Canada drops in international rankings despite wins for women in Parliament


Last month, Canadian voters returned to the polls only two years after their last election in 2019. Since Prime Minister Trudeau called the snap election in August, much of the media surrounding the election has focused on the Liberal Party’s drop in polling and the rise in COVID-19 cases across the country. However, more quietly, all significant parties increased the number of women on their candidates’ lists, with 43% of all candidates being women.

All major parties increased the share of women candidates. The New Democratic Party (NDP) led the pack, surpassing parity, with women making up 52% of the party’s candidates. Trudeau’s Liberal Party increased its share from 39% in the 2019 election up to 43%. Moreover, the Conservative Party increased its share slightly from 32% to 33%.

While Canadian political parties have remained committed to recruiting more women, improvements in outcomes continue to be slow. In the run-up to the election, Executive Director of Equal Voice, Eleanor Fast commented, “That’s always a big concern because it’s all very well being able to say a certain percentage of your candidates are women or gender-diverse people but are you supporting them adequately and are they going to get elected on election night?”

According to a news release from Equal Voice, women in Canada will hold 102 or 30% of seats in Parliament. While this is an improvement from the 98 seats women held after the 2019 election, it is also only a slight increase from the 100 seats they held as of December last year. What is more, according to the Inter-Parliamentary Union, Canada’s ranking for the number of women in politics is projected to fall from 55th to 58th place after this election.

As RepresentWomen has stated before, gender parity will not be achieved in our lifetime by solely increasing the number of women running; we need to make our electoral systems better for those women to run and win in. But, how could we accelerate our progress toward parity today?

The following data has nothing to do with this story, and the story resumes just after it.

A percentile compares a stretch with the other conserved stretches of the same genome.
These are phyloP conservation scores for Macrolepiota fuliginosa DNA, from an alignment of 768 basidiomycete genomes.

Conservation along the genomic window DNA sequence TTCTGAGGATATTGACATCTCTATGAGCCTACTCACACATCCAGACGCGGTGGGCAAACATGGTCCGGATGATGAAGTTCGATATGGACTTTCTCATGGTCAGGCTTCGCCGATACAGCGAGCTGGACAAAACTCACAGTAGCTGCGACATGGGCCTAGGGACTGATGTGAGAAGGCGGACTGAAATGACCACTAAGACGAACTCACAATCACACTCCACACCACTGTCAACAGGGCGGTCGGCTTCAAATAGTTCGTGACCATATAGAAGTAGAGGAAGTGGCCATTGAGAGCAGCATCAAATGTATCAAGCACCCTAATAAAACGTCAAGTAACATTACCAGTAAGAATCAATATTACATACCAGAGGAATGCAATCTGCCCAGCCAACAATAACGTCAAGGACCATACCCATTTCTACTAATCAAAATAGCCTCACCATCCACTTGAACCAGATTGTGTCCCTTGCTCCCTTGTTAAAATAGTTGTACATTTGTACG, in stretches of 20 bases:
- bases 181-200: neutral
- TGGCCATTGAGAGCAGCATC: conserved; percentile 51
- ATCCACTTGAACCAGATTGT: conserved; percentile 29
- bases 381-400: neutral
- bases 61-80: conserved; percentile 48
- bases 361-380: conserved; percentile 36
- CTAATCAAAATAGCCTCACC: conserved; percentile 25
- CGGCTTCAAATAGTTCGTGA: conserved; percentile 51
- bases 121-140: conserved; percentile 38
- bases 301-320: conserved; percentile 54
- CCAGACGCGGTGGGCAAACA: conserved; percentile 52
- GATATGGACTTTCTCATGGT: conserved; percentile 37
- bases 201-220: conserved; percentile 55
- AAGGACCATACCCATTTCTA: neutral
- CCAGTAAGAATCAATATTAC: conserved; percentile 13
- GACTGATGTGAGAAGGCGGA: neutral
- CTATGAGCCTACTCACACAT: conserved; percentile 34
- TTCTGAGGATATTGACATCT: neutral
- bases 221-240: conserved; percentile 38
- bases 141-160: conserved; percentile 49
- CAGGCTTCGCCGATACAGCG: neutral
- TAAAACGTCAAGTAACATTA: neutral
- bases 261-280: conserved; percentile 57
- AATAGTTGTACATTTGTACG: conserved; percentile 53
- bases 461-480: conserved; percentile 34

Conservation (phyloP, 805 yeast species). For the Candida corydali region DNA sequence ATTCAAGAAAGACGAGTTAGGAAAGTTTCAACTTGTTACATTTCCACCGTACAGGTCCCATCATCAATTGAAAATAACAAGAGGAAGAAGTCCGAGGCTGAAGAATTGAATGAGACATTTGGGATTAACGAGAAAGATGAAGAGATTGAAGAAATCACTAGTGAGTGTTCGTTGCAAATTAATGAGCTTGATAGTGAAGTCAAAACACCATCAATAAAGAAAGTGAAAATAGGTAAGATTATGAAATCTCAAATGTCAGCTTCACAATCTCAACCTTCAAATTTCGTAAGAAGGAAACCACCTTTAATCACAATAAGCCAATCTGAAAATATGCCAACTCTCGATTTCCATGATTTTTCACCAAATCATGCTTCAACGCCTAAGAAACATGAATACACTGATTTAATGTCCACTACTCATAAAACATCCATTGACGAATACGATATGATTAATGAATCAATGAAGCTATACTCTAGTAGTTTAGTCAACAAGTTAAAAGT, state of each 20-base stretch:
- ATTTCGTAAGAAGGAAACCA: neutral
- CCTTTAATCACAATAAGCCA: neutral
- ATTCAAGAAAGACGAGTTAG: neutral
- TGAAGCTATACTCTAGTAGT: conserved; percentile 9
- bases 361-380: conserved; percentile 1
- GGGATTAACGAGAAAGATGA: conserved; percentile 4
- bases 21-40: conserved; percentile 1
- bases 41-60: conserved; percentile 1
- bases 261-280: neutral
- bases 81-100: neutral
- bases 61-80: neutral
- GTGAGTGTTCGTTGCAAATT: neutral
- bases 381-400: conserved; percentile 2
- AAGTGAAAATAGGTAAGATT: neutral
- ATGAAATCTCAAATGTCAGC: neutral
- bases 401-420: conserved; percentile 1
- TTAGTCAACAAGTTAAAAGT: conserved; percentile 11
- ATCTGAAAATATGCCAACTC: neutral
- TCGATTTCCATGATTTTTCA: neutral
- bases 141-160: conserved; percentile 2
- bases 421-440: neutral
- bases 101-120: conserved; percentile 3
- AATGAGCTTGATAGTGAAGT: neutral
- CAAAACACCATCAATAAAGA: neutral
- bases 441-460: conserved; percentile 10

One method would be reforming the winner-take-all voting in single-winner districts system, both used in the United States and Canada. Reforms like ranked-choice voting – which is already being used in parts of Canada- might also prove helpful in leveling the playing field for women. Both the Canadian Conservative and Liberal Parties already use ranked-choice voting for internal party leadership votes and the system has historically been used for municipal elections in several provinces, including Alberta and Manitoba. Taking intentional steps to implement broad electoral reforms such as these could transform the Canadian Parliament considerably faster.

All in all, Canada’s political parties saw little change after the 2021 election:

  • Trudeau’s Liberal Party is projected to win 156 seats, only one more from 2019.
  • The Conservative Party will likely retain its 121 seats.
  • Women’s representation only went up one percent in total.

As Canada marks 100 years since the first woman MP was elected to Parliament, this is a prime moment for the country to move swiftly to close the gap towards gender parity.


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